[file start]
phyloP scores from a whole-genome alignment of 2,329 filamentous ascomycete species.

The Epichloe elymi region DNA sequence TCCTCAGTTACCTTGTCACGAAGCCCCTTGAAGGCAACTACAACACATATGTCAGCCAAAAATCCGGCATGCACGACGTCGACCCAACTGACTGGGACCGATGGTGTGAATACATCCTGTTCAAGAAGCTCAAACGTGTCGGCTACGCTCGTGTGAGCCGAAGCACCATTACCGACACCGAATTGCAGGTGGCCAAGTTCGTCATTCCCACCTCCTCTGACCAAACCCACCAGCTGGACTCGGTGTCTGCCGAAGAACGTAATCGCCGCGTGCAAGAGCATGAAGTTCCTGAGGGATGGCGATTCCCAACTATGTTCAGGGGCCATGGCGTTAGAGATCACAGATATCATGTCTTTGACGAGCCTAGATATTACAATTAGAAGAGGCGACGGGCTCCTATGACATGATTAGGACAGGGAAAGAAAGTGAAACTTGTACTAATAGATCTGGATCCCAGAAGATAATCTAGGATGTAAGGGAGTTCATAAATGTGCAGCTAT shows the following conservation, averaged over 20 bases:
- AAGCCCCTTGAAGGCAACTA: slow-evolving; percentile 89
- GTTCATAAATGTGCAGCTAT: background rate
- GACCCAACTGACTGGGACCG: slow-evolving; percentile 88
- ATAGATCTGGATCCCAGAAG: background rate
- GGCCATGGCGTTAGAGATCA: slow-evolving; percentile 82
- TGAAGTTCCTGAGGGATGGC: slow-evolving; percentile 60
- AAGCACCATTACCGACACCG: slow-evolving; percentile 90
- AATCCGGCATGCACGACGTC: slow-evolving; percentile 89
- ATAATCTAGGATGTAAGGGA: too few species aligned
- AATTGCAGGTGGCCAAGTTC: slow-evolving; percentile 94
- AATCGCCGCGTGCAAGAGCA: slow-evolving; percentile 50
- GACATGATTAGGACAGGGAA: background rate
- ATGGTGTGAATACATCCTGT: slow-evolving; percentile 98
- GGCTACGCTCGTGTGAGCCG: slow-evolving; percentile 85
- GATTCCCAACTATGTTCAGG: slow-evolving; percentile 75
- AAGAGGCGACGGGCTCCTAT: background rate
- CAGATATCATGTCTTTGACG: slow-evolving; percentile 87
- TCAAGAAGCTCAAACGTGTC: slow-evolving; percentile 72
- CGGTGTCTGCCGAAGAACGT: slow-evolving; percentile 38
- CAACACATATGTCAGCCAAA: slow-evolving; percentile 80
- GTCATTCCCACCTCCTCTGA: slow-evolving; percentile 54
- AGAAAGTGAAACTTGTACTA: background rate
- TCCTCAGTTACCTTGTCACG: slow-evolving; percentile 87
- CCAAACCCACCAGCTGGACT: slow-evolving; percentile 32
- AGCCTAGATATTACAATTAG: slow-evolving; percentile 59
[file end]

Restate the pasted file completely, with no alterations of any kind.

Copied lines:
phyloP scores from a whole-genome alignment of 2,329 filamentous ascomycete species.

The Epichloe elymi region DNA sequence TCCTCAGTTACCTTGTCACGAAGCCCCTTGAAGGCAACTACAACACATATGTCAGCCAAAAATCCGGCATGCACGACGTCGACCCAACTGACTGGGACCGATGGTGTGAATACATCCTGTTCAAGAAGCTCAAACGTGTCGGCTACGCTCGTGTGAGCCGAAGCACCATTACCGACACCGAATTGCAGGTGGCCAAGTTCGTCATTCCCACCTCCTCTGACCAAACCCACCAGCTGGACTCGGTGTCTGCCGAAGAACGTAATCGCCGCGTGCAAGAGCATGAAGTTCCTGAGGGATGGCGATTCCCAACTATGTTCAGGGGCCATGGCGTTAGAGATCACAGATATCATGTCTTTGACGAGCCTAGATATTACAATTAGAAGAGGCGACGGGCTCCTATGACATGATTAGGACAGGGAAAGAAAGTGAAACTTGTACTAATAGATCTGGATCCCAGAAGATAATCTAGGATGTAAGGGAGTTCATAAATGTGCAGCTAT shows the following conservation, averaged over 20 bases:
- AAGCCCCTTGAAGGCAACTA: slow-evolving; percentile 89
- GTTCATAAATGTGCAGCTAT: background rate
- GACCCAACTGACTGGGACCG: slow-evolving; percentile 88
- ATAGATCTGGATCCCAGAAG: background rate
- GGCCATGGCGTTAGAGATCA: slow-evolving; percentile 82
- TGAAGTTCCTGAGGGATGGC: slow-evolving; percentile 60
- AAGCACCATTACCGACACCG: slow-evolving; percentile 90
- AATCCGGCATGCACGACGTC: slow-evolving; percentile 89
- ATAATCTAGGATGTAAGGGA: too few species aligned
- AATTGCAGGTGGCCAAGTTC: slow-evolving; percentile 94
- AATCGCCGCGTGCAAGAGCA: slow-evolving; percentile 50
- GACATGATTAGGACAGGGAA: background rate
- ATGGTGTGAATACATCCTGT: slow-evolving; percentile 98
- GGCTACGCTCGTGTGAGCCG: slow-evolving; percentile 85
- GATTCCCAACTATGTTCAGG: slow-evolving; percentile 75
- AAGAGGCGACGGGCTCCTAT: background rate
- CAGATATCATGTCTTTGACG: slow-evolving; percentile 87
- TCAAGAAGCTCAAACGTGTC: slow-evolving; percentile 72
- CGGTGTCTGCCGAAGAACGT: slow-evolving; percentile 38
- CAACACATATGTCAGCCAAA: slow-evolving; percentile 80
- GTCATTCCCACCTCCTCTGA: slow-evolving; percentile 54
- AGAAAGTGAAACTTGTACTA: background rate
- TCCTCAGTTACCTTGTCACG: slow-evolving; percentile 87
- CCAAACCCACCAGCTGGACT: slow-evolving; percentile 32
- AGCCTAGATATTACAATTAG: slow-evolving; percentile 59